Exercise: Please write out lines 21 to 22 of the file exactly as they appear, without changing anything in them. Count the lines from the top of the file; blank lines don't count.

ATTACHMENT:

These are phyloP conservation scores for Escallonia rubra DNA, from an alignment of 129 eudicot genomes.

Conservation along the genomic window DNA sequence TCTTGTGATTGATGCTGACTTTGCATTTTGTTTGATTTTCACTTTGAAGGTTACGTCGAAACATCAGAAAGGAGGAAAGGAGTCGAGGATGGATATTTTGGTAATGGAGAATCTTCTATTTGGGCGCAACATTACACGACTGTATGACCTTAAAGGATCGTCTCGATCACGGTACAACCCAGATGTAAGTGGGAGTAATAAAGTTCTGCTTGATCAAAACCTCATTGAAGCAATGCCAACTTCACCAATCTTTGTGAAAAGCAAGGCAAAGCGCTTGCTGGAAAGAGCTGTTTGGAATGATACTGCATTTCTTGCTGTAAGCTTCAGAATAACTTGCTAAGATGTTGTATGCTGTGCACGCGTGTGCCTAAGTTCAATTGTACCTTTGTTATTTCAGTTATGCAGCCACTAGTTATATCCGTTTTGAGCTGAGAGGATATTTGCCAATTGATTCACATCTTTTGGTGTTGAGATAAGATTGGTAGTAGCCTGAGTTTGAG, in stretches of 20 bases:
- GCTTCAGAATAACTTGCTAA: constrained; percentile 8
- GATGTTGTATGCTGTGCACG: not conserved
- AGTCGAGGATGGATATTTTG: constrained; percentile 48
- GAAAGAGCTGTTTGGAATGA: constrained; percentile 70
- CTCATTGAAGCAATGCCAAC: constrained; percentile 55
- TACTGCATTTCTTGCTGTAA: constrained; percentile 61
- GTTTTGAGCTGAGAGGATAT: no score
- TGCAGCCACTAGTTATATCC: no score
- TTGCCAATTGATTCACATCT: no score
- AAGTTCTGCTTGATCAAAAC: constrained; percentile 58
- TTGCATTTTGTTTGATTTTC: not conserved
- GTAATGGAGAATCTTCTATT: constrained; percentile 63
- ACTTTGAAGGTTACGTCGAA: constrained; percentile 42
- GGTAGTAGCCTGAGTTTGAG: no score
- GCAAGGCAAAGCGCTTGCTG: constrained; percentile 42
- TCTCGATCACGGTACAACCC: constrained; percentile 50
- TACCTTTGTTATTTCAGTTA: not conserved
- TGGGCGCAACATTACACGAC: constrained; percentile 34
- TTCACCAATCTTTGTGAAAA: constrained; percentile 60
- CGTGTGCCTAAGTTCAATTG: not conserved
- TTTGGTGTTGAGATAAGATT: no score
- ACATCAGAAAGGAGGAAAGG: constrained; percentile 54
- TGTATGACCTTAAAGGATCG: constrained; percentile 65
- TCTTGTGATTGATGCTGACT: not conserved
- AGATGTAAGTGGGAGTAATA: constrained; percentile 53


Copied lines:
- TTCACCAATCTTTGTGAAAA: constrained; percentile 60
- CGTGTGCCTAAGTTCAATTG: not conserved